Asset Protection & LLCs
January 28, 2011
The transfer of property to an asset protection plan after liability has attached is fraudulent and will not be respected by the courts.
Asset protection is the process of arranging one’s assets to preserve maximum value for the owner and family, etc. in the event of creditor problems. It is not a single device that can be simply employed or elected. Instead, it involves the coordinated use of multiple legal disciplines, planning techniques and tools tailored to the assets and circumstances of the individual.
That being said, one of the key techniques of an asset protection strategy is to title assets in separate legal entities, but first a little background about liability and separate entities.
In this post we refer to the liabilities associated with specific assets, e.g. real estate holdings, as inside liabilities, i.e. the liability originates from the asset. For example, if a tenant or visitor is injured on the premises of an apartment building, the tenant or visitor may sue the owner of the apartment building for damages associated with his/her injuries.
An asset protection plan can help to insulate the owner from inside liabilities by having the asset owned by a separate legal entity to create a barrier between creditors and the owner's other assets. Single-member LLCs are widely used for this purpose.
We'll call liabilities not associated with a specific asset outside liabilities. An asset protection plan can also protect against outside liability. For example, if a malpractice judgment is entered against a physician, the judgment creditor will be able to attach all of the assets to which the physician personally holds title to satisfy the judgment.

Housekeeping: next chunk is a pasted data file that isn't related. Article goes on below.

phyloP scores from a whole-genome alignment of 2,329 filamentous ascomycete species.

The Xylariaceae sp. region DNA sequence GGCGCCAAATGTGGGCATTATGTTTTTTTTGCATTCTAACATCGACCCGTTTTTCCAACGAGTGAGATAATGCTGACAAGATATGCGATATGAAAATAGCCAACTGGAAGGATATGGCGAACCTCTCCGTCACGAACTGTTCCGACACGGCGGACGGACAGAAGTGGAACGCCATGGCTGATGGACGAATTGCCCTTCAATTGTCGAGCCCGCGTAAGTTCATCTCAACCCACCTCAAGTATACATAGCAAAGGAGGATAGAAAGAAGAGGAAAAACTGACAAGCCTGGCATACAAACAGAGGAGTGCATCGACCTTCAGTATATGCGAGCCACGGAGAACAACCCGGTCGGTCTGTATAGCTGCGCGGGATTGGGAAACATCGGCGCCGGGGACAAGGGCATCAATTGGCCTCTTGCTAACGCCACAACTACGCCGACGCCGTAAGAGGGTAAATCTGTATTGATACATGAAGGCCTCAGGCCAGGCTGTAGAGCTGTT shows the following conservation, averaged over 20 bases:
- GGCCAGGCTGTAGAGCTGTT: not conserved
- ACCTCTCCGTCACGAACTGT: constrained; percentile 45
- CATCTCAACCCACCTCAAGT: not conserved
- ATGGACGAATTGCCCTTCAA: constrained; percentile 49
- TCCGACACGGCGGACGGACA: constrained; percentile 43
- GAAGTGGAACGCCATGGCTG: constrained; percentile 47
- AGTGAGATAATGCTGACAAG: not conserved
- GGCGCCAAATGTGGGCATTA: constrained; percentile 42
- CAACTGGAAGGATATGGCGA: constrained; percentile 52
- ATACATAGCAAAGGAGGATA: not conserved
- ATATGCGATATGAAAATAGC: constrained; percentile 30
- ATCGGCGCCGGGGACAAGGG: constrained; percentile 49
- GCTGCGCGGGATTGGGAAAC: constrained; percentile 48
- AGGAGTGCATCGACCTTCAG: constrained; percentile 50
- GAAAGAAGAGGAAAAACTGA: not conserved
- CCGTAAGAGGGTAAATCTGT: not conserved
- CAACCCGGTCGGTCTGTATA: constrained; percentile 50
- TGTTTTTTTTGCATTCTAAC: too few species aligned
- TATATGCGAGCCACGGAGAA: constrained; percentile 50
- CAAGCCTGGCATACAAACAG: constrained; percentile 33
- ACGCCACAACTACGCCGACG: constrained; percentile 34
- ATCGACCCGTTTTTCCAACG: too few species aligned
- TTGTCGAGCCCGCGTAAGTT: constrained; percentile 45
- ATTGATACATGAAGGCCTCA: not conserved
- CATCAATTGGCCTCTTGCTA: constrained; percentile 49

A properly created asset protection plan can potentially shield assets from such outside liability attachment by having assets owned by a separate legal entity controlled by someone other than the judgment debtor. This effectively precludes the use of a single-member LLC for outside liability protection.
Charging Orders & Forced Surrender
The applicable LLC statutes of many states, Arizona included, provide that the exclusive remedy against an LLC member's interest in an LLC is a charging order. This means that creditors cannot attach the assets owned by the LLC; rather, they only have an interest in the distributions made by the LLC. If nothing is distributed, the creditor receives nothing. However, if the judgment debtor controls distributions, the court can order the debtor to make distributions or sell LLC assets. For this reason single-member LLCs are generally not effective for protecting assets from outside liability. Furthermore, courts in several of states, e.g. Florida & Colorado, have held that creditors can effectively disregard a single-member LLC and force surrender of all right, title, and interest in the LLC.
Under any asset protection plan, the transfer of assets must occur well before the liability arises.
This brief overview of some important considerations associated with asset protection and limited liability companies (LLCs) is by no means comprehensive. Always seek the advice of a competent professional when making important financial and legal decisions.